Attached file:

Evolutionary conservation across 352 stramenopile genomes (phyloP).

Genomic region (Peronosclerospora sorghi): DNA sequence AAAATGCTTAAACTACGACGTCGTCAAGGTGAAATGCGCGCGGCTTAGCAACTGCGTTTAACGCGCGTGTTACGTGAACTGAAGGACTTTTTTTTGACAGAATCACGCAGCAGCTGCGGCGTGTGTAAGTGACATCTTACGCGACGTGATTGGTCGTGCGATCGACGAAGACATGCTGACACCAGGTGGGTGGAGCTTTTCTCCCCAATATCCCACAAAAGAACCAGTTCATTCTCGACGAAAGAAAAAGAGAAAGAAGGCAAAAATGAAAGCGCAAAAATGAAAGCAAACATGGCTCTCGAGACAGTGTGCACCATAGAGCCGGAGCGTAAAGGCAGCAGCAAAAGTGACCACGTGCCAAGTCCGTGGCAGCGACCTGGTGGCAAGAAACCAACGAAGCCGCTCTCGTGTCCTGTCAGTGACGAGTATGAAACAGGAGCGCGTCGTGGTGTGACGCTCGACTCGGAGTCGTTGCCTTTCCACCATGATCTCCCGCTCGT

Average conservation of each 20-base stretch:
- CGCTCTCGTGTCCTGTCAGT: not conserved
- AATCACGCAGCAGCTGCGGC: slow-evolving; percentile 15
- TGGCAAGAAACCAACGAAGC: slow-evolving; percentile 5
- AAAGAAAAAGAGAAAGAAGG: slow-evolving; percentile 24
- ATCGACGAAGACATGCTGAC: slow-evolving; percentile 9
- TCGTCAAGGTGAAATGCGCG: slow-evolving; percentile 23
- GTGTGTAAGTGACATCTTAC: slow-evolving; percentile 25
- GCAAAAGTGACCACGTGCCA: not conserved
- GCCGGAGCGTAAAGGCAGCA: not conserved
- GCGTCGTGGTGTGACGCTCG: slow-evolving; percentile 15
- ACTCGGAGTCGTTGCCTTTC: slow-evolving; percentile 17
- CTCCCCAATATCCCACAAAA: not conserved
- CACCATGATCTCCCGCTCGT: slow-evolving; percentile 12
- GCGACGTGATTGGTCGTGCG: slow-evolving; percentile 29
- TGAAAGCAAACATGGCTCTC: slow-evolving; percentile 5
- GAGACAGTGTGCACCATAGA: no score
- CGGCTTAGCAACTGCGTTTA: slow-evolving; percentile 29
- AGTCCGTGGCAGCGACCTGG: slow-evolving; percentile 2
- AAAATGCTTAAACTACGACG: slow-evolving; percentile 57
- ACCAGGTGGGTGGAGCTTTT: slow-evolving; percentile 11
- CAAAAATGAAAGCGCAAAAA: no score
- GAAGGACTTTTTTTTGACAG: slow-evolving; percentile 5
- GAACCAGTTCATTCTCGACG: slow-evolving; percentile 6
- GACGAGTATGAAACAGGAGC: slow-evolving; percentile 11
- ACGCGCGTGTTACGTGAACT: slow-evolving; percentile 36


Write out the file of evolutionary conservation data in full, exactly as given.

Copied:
Evolutionary conservation across 352 stramenopile genomes (phyloP).

Genomic region (Peronosclerospora sorghi): DNA sequence AAAATGCTTAAACTACGACGTCGTCAAGGTGAAATGCGCGCGGCTTAGCAACTGCGTTTAACGCGCGTGTTACGTGAACTGAAGGACTTTTTTTTGACAGAATCACGCAGCAGCTGCGGCGTGTGTAAGTGACATCTTACGCGACGTGATTGGTCGTGCGATCGACGAAGACATGCTGACACCAGGTGGGTGGAGCTTTTCTCCCCAATATCCCACAAAAGAACCAGTTCATTCTCGACGAAAGAAAAAGAGAAAGAAGGCAAAAATGAAAGCGCAAAAATGAAAGCAAACATGGCTCTCGAGACAGTGTGCACCATAGAGCCGGAGCGTAAAGGCAGCAGCAAAAGTGACCACGTGCCAAGTCCGTGGCAGCGACCTGGTGGCAAGAAACCAACGAAGCCGCTCTCGTGTCCTGTCAGTGACGAGTATGAAACAGGAGCGCGTCGTGGTGTGACGCTCGACTCGGAGTCGTTGCCTTTCCACCATGATCTCCCGCTCGT

Average conservation of each 20-base stretch:
- CGCTCTCGTGTCCTGTCAGT: not conserved
- AATCACGCAGCAGCTGCGGC: slow-evolving; percentile 15
- TGGCAAGAAACCAACGAAGC: slow-evolving; percentile 5
- AAAGAAAAAGAGAAAGAAGG: slow-evolving; percentile 24
- ATCGACGAAGACATGCTGAC: slow-evolving; percentile 9
- TCGTCAAGGTGAAATGCGCG: slow-evolving; percentile 23
- GTGTGTAAGTGACATCTTAC: slow-evolving; percentile 25
- GCAAAAGTGACCACGTGCCA: not conserved
- GCCGGAGCGTAAAGGCAGCA: not conserved
- GCGTCGTGGTGTGACGCTCG: slow-evolving; percentile 15
- ACTCGGAGTCGTTGCCTTTC: slow-evolving; percentile 17
- CTCCCCAATATCCCACAAAA: not conserved
- CACCATGATCTCCCGCTCGT: slow-evolving; percentile 12
- GCGACGTGATTGGTCGTGCG: slow-evolving; percentile 29
- TGAAAGCAAACATGGCTCTC: slow-evolving; percentile 5
- GAGACAGTGTGCACCATAGA: no score
- CGGCTTAGCAACTGCGTTTA: slow-evolving; percentile 29
- AGTCCGTGGCAGCGACCTGG: slow-evolving; percentile 2
- AAAATGCTTAAACTACGACG: slow-evolving; percentile 57
- ACCAGGTGGGTGGAGCTTTT: slow-evolving; percentile 11
- CAAAAATGAAAGCGCAAAAA: no score
- GAAGGACTTTTTTTTGACAG: slow-evolving; percentile 5
- GAACCAGTTCATTCTCGACG: slow-evolving; percentile 6
- GACGAGTATGAAACAGGAGC: slow-evolving; percentile 11
- ACGCGCGTGTTACGTGAACT: slow-evolving; percentile 36